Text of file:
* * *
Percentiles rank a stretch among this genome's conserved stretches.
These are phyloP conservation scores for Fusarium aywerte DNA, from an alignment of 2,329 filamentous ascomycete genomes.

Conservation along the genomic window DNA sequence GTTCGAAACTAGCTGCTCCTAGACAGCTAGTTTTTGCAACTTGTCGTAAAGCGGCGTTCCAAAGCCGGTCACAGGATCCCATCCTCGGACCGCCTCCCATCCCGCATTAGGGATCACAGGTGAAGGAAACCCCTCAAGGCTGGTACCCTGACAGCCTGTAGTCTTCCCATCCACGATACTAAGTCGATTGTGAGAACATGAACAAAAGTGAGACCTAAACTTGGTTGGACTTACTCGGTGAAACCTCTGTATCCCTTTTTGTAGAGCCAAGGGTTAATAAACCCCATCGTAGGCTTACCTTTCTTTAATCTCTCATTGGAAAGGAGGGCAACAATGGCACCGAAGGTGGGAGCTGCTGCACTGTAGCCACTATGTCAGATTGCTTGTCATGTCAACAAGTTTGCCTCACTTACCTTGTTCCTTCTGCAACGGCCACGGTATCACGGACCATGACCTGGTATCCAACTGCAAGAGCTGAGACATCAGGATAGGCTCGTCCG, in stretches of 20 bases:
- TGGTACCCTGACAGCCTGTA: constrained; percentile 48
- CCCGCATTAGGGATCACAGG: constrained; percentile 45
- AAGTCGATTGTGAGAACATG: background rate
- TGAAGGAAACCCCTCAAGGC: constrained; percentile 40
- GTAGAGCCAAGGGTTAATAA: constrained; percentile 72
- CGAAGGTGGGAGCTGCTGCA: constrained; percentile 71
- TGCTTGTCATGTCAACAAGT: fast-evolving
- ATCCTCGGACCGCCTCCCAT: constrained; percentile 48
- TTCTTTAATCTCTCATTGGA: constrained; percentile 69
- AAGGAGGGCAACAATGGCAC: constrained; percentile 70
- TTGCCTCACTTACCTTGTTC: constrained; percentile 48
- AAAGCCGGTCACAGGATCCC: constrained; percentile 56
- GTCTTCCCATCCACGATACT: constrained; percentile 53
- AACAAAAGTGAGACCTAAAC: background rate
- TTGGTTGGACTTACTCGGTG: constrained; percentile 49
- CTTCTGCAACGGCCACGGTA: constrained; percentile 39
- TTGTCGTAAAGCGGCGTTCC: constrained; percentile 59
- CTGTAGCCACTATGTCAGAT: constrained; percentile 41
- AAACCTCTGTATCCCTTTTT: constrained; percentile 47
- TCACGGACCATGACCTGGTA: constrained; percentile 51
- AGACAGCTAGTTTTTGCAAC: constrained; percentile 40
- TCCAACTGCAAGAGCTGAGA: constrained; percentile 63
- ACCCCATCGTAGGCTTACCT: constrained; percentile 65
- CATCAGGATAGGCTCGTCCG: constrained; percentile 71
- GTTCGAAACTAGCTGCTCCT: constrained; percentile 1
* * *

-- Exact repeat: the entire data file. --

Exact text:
Percentiles rank a stretch among this genome's conserved stretches.
These are phyloP conservation scores for Fusarium aywerte DNA, from an alignment of 2,329 filamentous ascomycete genomes.

Conservation along the genomic window DNA sequence GTTCGAAACTAGCTGCTCCTAGACAGCTAGTTTTTGCAACTTGTCGTAAAGCGGCGTTCCAAAGCCGGTCACAGGATCCCATCCTCGGACCGCCTCCCATCCCGCATTAGGGATCACAGGTGAAGGAAACCCCTCAAGGCTGGTACCCTGACAGCCTGTAGTCTTCCCATCCACGATACTAAGTCGATTGTGAGAACATGAACAAAAGTGAGACCTAAACTTGGTTGGACTTACTCGGTGAAACCTCTGTATCCCTTTTTGTAGAGCCAAGGGTTAATAAACCCCATCGTAGGCTTACCTTTCTTTAATCTCTCATTGGAAAGGAGGGCAACAATGGCACCGAAGGTGGGAGCTGCTGCACTGTAGCCACTATGTCAGATTGCTTGTCATGTCAACAAGTTTGCCTCACTTACCTTGTTCCTTCTGCAACGGCCACGGTATCACGGACCATGACCTGGTATCCAACTGCAAGAGCTGAGACATCAGGATAGGCTCGTCCG, in stretches of 20 bases:
- TGGTACCCTGACAGCCTGTA: constrained; percentile 48
- CCCGCATTAGGGATCACAGG: constrained; percentile 45
- AAGTCGATTGTGAGAACATG: background rate
- TGAAGGAAACCCCTCAAGGC: constrained; percentile 40
- GTAGAGCCAAGGGTTAATAA: constrained; percentile 72
- CGAAGGTGGGAGCTGCTGCA: constrained; percentile 71
- TGCTTGTCATGTCAACAAGT: fast-evolving
- ATCCTCGGACCGCCTCCCAT: constrained; percentile 48
- TTCTTTAATCTCTCATTGGA: constrained; percentile 69
- AAGGAGGGCAACAATGGCAC: constrained; percentile 70
- TTGCCTCACTTACCTTGTTC: constrained; percentile 48
- AAAGCCGGTCACAGGATCCC: constrained; percentile 56
- GTCTTCCCATCCACGATACT: constrained; percentile 53
- AACAAAAGTGAGACCTAAAC: background rate
- TTGGTTGGACTTACTCGGTG: constrained; percentile 49
- CTTCTGCAACGGCCACGGTA: constrained; percentile 39
- TTGTCGTAAAGCGGCGTTCC: constrained; percentile 59
- CTGTAGCCACTATGTCAGAT: constrained; percentile 41
- AAACCTCTGTATCCCTTTTT: constrained; percentile 47
- TCACGGACCATGACCTGGTA: constrained; percentile 51
- AGACAGCTAGTTTTTGCAAC: constrained; percentile 40
- TCCAACTGCAAGAGCTGAGA: constrained; percentile 63
- ACCCCATCGTAGGCTTACCT: constrained; percentile 65
- CATCAGGATAGGCTCGTCCG: constrained; percentile 71
- GTTCGAAACTAGCTGCTCCT: constrained; percentile 1